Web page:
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HomeFact CheckFact Check: Edited Video Falsely Claims The Wreck of Malaysian Airlines MH370...

Fact Check: Edited Video Falsely Claims The Wreck of Malaysian Airlines MH370 Found

Sanjeeb Phuyal is the Nepali Editor of Newschecker based in Kathmandu, Nepal. He brings over a decade of experience writing and editing news. In his previous stint, he worked as online editor for The Kathmandu Post. With the growth of social media platforms—and the ever-growing competition amongst media outlets to churn out breaking news, he feels that fact-checking every piece of information has become essential today than ever before.

Claim
Wreck of Malaysian Airlines MH370 Found
Fact
A news report video about the disappeared Malaysian Airlines plane and unrelated footage of sunken aircraft are edited

A video claiming that Malaysian Airlines flight MH370, which had mysteriously disappeared in March 2014, has been found without any trace of a skeleton is going viral on TikTok. Newschecker found the claim to be misleading.

TikTok user @e_daniel_o posted a video showing a new clip about the mysterious disappearance of the Malaysian Airlines flight MH370. The clip follows footage of an underwater wreck of a plane accompanied by a melancholic tune. Text superimposed on the video reads, “Missing flight MH370 has been found after years without any skeleton.” The archived version of the TikTok video can be seen here.

The video posted on April 29 has garnered 134.6k likes, 7775 users have shared it and 1701 people have commented until the last count.

A Malaysia Airlines passenger jet MH370 with 239 people on board had disappeared during a flight from Kuala Lumpur to Beijing on March 8, 2014. Nine years on, the disappearance of the Malaysia Airlines flight, a Boeing 777 jet designated MH370, still remains a mystery.

Fact Check /Verification

To check the authenticity of the claim made in the viral video, Newschecker closely analysed the video and found that the first part of the news clip had a text scroll on the bottom of the screen. The text reads, “New look at mystery of flight MH370. NBC News.” Taking it as a clue, we ran a keyword search on YouTube which led us to a video report published on the channel named Today. The narration and the visuals of the NBC News video exactly matched the first 11-second of the viral video. We found that the video report was about the three-part Netflix docuseries “MH370: The Plane That Disappeared.” However, the report didn’t mention that the disappeared Malaysian Airlines plane had been found. Rather, the video report said how the docuseries explored the many theories surrounding the missing aircraft.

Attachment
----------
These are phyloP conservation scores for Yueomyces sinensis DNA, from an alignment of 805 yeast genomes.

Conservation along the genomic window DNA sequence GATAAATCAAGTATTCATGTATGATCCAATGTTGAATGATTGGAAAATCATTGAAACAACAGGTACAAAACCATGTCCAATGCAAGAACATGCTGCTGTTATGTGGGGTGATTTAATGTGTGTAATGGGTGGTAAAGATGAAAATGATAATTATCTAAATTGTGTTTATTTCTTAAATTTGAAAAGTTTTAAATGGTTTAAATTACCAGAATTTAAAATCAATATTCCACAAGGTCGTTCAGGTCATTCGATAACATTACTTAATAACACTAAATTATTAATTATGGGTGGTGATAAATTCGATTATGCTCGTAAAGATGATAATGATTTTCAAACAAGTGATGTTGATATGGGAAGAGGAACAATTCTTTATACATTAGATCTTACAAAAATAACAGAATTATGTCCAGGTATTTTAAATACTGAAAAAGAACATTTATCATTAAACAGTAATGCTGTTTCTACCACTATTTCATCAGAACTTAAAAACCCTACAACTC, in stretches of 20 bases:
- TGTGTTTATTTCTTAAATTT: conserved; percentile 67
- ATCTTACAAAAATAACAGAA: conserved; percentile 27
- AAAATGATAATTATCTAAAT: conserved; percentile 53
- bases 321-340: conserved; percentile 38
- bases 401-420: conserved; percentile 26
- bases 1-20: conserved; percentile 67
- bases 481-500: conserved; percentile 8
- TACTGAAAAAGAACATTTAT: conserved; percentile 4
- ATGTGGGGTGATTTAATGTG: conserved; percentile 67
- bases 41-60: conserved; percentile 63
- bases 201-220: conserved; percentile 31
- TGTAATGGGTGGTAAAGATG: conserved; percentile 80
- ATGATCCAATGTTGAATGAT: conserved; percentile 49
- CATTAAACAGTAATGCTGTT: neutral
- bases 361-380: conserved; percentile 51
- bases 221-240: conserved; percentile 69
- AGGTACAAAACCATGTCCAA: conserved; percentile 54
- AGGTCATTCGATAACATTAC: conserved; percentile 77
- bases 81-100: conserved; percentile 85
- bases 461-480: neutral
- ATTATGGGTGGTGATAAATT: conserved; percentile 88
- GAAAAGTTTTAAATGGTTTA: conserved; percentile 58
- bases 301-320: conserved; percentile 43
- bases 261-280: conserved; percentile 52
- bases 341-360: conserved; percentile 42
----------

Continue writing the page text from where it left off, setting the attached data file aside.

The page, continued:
Further, we took several keyframes from the second part of the viral video and conducted reverse searches on them. The search led us to a short YouTube video published on the YouTube channel named Ak Studio07. The video footage exactly matched the second part of the viral video from 12 second onwards. On reading the video caption, we found that the video showed the Tristar aeroplane wreck.

Further, we conducted a search on Google by using the keyword ‘Tristar airplane wreck’ and found several reports about how the abandoned aeroplane has encouraged dive tourism and coral growth. On digging further, we found an article on Suba Diving. The article mentioned that an aircraft parked at King Hussein International Airport near the Red Sea later sank in Jordan’s Gulf of Aqaba.

Our findings clearly indicated that the viral video is edited by using different clips from unrelated incidents to make the false claims.

Conclusion

The viral video claiming that the Malaysian Airlines flight MH370 that went missing in March 2014 has been found without any trace of human skeleton is misleading. The viral video shows a news report about Netflix docuseries on the Malaysian aircraft and a sunken aircraft in Jordan’s Gulf of Aqaba.

Result: Edited Video

Sources
Today /YouTube, 9 March, 2023
AK Studio07, 28 April, 2023
Scuba Diving, 12 August, 2022


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Sanjeeb Phuyal is the Nepali Editor of Newschecker based in Kathmandu, Nepal. He brings over a decade of experience writing and editing news. In his previous stint, he worked as online editor for The Kathmandu Post. With the growth of social media platforms—and the ever-growing competition amongst media outlets to churn out breaking news, he feels that fact-checking every piece of information has become essential today than ever before.

Sanjeeb Phuyal
Sanjeeb Phuyal
Sanjeeb Phuyal is the Nepali Editor of Newschecker based in Kathmandu, Nepal. He brings over a decade of experience writing and editing news. In his previous stint, he worked as online editor for The Kathmandu Post. With the growth of social media platforms—and the ever-growing competition amongst media outlets to churn out breaking news, he feels that fact-checking every piece of information has become essential today than ever before.

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